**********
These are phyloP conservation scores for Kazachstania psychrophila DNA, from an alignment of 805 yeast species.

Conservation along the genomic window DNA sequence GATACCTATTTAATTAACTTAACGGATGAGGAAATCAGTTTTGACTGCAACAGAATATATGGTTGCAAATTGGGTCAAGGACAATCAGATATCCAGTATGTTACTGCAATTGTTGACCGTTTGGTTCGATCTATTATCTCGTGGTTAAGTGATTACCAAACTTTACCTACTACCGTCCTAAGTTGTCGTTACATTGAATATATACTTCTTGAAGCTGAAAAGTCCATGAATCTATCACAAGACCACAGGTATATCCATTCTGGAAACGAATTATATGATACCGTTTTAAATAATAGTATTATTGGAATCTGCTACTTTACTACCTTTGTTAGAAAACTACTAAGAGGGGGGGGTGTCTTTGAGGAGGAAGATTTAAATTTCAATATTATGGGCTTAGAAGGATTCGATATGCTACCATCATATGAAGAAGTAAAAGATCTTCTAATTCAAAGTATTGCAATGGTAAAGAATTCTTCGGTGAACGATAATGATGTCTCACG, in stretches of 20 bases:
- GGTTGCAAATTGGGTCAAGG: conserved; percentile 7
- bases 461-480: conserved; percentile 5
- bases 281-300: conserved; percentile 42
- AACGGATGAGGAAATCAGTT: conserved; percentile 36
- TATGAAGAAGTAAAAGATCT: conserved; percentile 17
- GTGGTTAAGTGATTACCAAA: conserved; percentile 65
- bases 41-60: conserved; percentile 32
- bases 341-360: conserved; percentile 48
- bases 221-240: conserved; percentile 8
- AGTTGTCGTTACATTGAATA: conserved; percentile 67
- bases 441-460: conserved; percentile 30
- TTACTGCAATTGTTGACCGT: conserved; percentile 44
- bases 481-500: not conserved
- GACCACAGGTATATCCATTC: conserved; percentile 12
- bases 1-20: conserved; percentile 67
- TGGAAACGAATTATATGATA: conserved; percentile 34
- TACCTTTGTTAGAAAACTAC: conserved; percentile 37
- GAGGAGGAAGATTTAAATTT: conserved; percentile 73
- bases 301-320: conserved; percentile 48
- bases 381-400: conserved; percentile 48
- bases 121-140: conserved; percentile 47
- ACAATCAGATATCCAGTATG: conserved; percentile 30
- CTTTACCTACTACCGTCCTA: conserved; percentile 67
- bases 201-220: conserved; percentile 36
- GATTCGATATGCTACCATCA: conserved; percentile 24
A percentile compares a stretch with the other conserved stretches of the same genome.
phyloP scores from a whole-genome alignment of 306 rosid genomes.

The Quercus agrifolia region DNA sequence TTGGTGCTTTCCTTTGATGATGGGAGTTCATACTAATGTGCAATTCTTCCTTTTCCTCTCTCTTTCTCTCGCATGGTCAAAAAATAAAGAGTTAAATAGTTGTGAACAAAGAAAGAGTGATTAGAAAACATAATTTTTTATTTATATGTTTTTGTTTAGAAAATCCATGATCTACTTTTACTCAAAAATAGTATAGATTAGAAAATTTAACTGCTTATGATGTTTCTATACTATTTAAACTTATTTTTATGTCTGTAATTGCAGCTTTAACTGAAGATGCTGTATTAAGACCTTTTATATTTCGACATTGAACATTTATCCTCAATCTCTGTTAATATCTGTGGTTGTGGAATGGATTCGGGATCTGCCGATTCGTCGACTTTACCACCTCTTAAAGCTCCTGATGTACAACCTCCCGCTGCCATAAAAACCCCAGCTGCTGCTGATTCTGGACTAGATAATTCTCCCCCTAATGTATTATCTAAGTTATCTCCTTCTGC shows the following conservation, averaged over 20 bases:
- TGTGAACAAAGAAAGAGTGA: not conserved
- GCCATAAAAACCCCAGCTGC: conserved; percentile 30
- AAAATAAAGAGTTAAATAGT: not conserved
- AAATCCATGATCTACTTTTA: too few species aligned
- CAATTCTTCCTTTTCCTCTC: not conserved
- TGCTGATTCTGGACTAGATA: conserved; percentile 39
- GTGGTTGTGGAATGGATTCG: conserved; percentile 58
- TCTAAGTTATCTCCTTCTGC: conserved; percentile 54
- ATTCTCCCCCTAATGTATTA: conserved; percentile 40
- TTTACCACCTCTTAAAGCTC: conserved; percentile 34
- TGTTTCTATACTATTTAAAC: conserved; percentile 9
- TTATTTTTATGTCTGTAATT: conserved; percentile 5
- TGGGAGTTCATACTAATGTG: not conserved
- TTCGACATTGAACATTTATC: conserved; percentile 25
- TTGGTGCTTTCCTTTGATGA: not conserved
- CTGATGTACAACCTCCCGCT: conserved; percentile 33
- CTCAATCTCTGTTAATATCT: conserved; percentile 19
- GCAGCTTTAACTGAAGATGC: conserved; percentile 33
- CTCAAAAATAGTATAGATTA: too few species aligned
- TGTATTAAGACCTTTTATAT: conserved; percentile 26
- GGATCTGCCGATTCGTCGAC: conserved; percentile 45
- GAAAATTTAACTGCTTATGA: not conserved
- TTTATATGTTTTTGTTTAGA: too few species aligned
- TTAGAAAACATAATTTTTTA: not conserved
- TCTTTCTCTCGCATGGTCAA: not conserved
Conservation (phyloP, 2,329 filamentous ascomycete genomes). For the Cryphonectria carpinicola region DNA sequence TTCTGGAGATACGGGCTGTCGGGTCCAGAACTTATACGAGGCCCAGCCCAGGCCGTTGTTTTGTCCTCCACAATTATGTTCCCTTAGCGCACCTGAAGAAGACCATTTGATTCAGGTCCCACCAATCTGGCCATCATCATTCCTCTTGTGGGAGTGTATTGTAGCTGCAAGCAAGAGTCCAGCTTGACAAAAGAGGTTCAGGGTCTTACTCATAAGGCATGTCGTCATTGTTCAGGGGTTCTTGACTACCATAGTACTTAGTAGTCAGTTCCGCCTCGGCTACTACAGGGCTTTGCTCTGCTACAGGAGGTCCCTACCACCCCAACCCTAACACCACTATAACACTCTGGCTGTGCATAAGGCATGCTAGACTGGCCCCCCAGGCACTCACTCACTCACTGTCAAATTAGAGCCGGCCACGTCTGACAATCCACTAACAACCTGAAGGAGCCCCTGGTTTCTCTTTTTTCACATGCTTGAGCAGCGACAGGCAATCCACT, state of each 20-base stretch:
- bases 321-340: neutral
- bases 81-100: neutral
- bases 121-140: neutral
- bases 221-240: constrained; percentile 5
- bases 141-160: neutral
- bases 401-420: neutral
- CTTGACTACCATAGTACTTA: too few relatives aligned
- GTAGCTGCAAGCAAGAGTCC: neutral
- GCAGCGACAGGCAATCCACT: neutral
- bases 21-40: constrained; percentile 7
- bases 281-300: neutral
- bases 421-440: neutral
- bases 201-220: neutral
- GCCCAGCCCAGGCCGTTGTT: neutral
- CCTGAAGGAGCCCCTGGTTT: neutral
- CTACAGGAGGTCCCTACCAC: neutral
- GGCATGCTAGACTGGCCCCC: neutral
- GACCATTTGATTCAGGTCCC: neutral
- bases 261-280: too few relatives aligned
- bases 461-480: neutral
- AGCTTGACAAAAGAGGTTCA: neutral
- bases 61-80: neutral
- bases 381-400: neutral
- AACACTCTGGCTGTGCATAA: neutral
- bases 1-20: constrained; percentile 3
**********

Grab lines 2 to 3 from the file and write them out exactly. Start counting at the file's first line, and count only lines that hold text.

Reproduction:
Conservation along the genomic window DNA sequence GATACCTATTTAATTAACTTAACGGATGAGGAAATCAGTTTTGACTGCAACAGAATATATGGTTGCAAATTGGGTCAAGGACAATCAGATATCCAGTATGTTACTGCAATTGTTGACCGTTTGGTTCGATCTATTATCTCGTGGTTAAGTGATTACCAAACTTTACCTACTACCGTCCTAAGTTGTCGTTACATTGAATATATACTTCTTGAAGCTGAAAAGTCCATGAATCTATCACAAGACCACAGGTATATCCATTCTGGAAACGAATTATATGATACCGTTTTAAATAATAGTATTATTGGAATCTGCTACTTTACTACCTTTGTTAGAAAACTACTAAGAGGGGGGGGTGTCTTTGAGGAGGAAGATTTAAATTTCAATATTATGGGCTTAGAAGGATTCGATATGCTACCATCATATGAAGAAGTAAAAGATCTTCTAATTCAAAGTATTGCAATGGTAAAGAATTCTTCGGTGAACGATAATGATGTCTCACG, in stretches of 20 bases:
- GGTTGCAAATTGGGTCAAGG: conserved; percentile 7